Many current students and alumni of the PAA Summer Writing Workshop have gone on to publish their work in prestigious journals and literary magazines. Below are some examples of alumni news and publications.
Rea Frey (PAA ’07) has signed a two-book deal with St. Martin’s Press for her novel The Lonely Girls, which tells the story of a woman who kidnaps a young child from her mother in order to save her. The book is slated for a 2018 release.
“Campoamor,” a short story by Patricia Engel (PAA ’03), which originally appeared in the Chicago Quarterly Review, has been chosen for The Best American Short Stories 2017.
“A Country Tradition,” which Julie Callahan (PAA ’15, ’17) first drafted in the Paris workshop, appeared in the 2017 edition of The Best Women’s Travel Writing. Another story, “My Father’s Gift,” appeared in Tales to Go, Issue 18.
“Don’t Wait,” an essay by Amanda Bestor-Siegal (PAA ’13, ’15-’17) appears in the spring 2017 of River Teeth Journal. Another of her essays, “Remains,” appears in the fall 2017 issue of The Threepenny Review.
“Pints of Beer,” an essay by Kaori Fujimoto (PAA ’11,’12) appeared in the March 2017 issue of Peacock Journal. Another of his essays, “The Landscape Portal,” appeared in Talking Writing.
Edward Derby (PAA ’13,’15) has poems appearing in American Chordata and Rattle; his poetry reviews have appeared in The Rumpus, and he attended the 2017 Sewanee Writers Conference as a contributor in poetry.
The Broadcast Education Association Festival of Media Arts selected “Chirp,” a short film first developed in Paris by Trey Stohlman (PAA ’16), as Best of Competition.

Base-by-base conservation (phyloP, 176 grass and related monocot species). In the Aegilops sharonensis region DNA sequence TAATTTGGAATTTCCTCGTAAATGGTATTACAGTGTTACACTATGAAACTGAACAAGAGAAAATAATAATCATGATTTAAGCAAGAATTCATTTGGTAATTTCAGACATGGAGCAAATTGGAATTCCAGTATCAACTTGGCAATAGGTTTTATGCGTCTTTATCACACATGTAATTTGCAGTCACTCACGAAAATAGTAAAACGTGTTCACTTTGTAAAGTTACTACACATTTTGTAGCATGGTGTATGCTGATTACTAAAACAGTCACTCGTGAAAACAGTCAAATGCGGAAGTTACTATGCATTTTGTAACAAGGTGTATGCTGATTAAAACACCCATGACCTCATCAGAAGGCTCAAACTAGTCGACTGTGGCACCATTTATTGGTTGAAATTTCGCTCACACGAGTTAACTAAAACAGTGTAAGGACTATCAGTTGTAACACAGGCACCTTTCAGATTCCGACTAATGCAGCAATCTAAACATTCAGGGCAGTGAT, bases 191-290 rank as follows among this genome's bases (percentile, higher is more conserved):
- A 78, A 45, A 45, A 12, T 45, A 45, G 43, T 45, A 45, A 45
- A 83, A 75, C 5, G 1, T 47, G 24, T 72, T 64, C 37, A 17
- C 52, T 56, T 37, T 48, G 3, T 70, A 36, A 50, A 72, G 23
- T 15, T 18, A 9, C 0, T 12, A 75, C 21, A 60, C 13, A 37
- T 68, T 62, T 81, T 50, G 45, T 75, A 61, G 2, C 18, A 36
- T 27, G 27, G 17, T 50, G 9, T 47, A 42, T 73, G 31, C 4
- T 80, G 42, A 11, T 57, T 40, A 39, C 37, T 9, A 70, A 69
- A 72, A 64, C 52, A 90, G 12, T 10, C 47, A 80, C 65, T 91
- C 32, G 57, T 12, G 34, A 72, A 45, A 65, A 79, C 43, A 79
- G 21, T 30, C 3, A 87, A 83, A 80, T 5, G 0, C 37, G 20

The 2017 Seattle International Film Festival featured a short film, “Sweet, Sour, Dill, and Everything in Between,” directed by Justine Miller (PAA ’14).
Tommy Pico (PAA ’11) was profiled in The New Yorker‘s “Page Turner” section in tandem with the debut his poetry collection IRL, which Publisher’s Weekly called “brilliant, funny, and musical.” IRL is described as “a sweaty, summertime poem composed like a long text message, rooted in the epic tradition of A.R. Ammons, ancient Kumeyaay Bird Songs, and Beyoncé’s visual albums. It follows Teebs, a reservation-born, queer NDN weirdo, trying to figure out his impulses/desires/history in the midst of Brooklyn rooftops, privacy in the age of the Internet, street harassment, suicide, boys boys boys, literature, colonialism, religion, leaving one’s 20s, and a love/hate relationship with English.”
Veins of the Ocean by Patricia Engel (PAA ’03) was published by Grove Press in May 2016. Of the novel, the New York Times Book Reviewwrote: “Engel writes with a raw realism that elevates her characters’ mundane existence — their failures and failings, hopes and dreams, pleasures and pains — to something majestic. At the heart of her storytelling is a deep sense of compassion. This is a writer who understands that exile can be as much an emotional state as a geographical one, that the agony of leaving tugs against the agony of being left behind. …To immerse oneself in Engel’s prose is to surrender to a seductive embrace, a hypnotic beauty that mingles submersion with submission.”
“Guided By Moonlight,” a poem originally drafted at the Paris Writing Workshop by Cronan Scanlon (PAA ’16), won second prize in Ireland’s 2016 Frances Browne Bicentennial Poetry/Writing Competition.
“Things in Boxes,” a flash story by Stacey Resnikoff (PAA ’12-16), was published by The Drum Literary Magazine.
Powell Berger (PAA ’11-15) was published in The Atlantic Magazine‘s City Lab with her Honolulu article, “On the Job With A Lei-Maker.”
“Keeping Time,” an essay by Angelique Stevens (PAA ’13) appeared in Cleaver Magazine.
“How I Lost My Faith at a Boot Camp for Christian Kids,” by Leanna Moxley (PAA ’09) appeared in Narratively.
Two recent PAA students have gained admittance into creative-writing graduate schools on the strength of their Paris Writing Workshop portfolios: Linda Kauffman (PAA ’16) who was accepted by Lesley University in nonfiction and Bennington College in poetry; and Mohammed Issa (PAA ’16) who was accepted as a nonfiction student at Goddard College. Lillian Klein (PAA ‘ 11-13) recently completed her MFA in fiction at Columbia University, and Angelique Stevens (PAA ’13) completed her MFA in nonfiction at Bennington College.